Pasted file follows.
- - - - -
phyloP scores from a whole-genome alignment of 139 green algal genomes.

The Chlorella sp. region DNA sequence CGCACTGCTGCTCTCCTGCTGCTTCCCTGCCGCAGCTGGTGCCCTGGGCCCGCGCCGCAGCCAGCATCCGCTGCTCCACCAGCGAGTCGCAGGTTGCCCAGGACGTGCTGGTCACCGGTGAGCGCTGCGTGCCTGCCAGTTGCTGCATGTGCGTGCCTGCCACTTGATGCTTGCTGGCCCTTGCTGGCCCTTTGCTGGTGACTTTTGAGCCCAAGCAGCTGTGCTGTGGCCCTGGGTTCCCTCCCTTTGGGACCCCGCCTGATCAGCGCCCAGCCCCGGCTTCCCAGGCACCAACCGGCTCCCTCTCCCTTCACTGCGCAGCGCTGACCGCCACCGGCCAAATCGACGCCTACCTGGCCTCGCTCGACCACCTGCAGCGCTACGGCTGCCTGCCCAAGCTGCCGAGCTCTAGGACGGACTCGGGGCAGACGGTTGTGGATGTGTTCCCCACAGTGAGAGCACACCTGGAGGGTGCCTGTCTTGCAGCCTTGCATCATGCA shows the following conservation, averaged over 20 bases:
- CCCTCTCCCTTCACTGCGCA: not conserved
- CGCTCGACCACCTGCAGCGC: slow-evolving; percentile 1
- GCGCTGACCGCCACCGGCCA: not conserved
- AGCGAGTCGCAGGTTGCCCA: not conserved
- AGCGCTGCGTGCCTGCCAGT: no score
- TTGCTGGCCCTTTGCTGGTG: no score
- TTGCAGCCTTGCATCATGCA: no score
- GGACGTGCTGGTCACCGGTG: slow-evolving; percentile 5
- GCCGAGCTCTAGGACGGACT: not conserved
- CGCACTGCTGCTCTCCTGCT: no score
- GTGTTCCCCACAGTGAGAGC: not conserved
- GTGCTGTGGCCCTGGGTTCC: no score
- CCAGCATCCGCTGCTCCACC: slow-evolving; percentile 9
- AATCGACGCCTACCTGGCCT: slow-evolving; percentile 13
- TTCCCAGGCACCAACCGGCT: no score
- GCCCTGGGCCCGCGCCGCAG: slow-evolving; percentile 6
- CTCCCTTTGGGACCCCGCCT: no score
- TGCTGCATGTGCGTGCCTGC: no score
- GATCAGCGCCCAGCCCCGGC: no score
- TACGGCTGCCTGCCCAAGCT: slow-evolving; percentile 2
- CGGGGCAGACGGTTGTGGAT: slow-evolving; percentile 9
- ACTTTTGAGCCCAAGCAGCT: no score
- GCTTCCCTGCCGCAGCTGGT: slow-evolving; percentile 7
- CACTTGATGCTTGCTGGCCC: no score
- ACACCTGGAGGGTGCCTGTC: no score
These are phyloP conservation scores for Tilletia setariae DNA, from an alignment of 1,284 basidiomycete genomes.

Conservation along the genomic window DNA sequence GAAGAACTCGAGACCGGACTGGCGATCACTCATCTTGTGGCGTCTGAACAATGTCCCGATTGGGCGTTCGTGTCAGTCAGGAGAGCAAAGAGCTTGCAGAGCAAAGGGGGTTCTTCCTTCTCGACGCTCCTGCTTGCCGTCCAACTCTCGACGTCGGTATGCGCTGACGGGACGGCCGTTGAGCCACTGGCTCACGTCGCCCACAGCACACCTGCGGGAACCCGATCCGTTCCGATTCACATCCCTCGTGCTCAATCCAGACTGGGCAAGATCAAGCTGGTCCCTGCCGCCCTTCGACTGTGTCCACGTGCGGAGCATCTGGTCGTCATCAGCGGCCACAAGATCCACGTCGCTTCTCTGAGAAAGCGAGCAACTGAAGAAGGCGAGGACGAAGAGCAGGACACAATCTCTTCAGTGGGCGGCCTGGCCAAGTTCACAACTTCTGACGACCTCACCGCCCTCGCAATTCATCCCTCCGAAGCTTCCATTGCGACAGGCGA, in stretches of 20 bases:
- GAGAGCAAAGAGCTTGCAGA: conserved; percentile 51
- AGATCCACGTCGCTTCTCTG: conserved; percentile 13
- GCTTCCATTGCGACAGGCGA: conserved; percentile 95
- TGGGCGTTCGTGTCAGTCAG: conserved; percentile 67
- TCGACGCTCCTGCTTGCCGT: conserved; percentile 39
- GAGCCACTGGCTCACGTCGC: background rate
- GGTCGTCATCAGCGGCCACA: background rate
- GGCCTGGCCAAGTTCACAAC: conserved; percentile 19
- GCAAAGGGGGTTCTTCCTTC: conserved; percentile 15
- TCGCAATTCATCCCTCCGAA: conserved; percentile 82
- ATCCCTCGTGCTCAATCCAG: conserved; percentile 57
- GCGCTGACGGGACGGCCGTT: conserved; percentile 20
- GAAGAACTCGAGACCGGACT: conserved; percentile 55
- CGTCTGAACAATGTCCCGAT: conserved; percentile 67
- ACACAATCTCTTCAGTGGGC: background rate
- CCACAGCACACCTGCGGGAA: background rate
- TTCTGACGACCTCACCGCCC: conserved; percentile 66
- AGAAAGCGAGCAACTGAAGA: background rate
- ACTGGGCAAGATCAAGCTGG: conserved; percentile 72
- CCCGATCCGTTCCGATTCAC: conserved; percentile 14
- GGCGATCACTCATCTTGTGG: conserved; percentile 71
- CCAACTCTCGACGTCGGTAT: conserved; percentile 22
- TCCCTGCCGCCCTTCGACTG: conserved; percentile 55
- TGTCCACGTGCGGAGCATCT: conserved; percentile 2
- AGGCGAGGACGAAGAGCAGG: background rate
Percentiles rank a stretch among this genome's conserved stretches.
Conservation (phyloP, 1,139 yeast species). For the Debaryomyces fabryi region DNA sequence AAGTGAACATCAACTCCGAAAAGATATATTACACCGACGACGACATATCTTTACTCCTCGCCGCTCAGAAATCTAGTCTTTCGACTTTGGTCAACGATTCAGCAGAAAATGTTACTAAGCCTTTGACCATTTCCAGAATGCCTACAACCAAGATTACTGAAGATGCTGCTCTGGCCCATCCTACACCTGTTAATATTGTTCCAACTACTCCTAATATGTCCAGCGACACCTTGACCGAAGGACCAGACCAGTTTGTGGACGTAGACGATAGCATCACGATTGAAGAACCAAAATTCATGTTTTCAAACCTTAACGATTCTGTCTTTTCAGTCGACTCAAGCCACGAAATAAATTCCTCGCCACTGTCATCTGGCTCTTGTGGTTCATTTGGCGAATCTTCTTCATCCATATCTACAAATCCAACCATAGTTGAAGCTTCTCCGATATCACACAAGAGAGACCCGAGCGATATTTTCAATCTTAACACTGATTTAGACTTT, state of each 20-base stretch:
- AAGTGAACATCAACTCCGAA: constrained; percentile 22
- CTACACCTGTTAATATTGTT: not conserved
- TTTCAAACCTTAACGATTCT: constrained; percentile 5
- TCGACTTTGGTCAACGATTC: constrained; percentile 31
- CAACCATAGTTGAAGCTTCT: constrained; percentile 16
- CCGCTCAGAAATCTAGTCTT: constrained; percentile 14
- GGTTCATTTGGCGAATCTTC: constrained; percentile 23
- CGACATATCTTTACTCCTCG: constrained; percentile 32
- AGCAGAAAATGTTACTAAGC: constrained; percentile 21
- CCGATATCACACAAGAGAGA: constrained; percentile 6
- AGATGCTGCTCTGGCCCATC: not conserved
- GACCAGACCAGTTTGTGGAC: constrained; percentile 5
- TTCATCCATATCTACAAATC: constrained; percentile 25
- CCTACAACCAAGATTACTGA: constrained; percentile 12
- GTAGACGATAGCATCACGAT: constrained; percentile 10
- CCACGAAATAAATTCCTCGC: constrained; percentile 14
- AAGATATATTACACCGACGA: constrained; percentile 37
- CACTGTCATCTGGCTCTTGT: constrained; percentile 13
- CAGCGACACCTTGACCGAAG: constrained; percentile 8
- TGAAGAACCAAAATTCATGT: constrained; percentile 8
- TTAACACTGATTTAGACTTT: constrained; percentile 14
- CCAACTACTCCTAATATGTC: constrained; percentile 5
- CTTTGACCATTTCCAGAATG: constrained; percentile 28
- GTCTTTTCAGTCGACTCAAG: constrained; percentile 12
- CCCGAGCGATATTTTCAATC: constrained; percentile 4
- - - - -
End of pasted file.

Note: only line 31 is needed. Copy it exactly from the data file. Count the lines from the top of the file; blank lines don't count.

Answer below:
- AGATCCACGTCGCTTCTCTG: conserved; percentile 13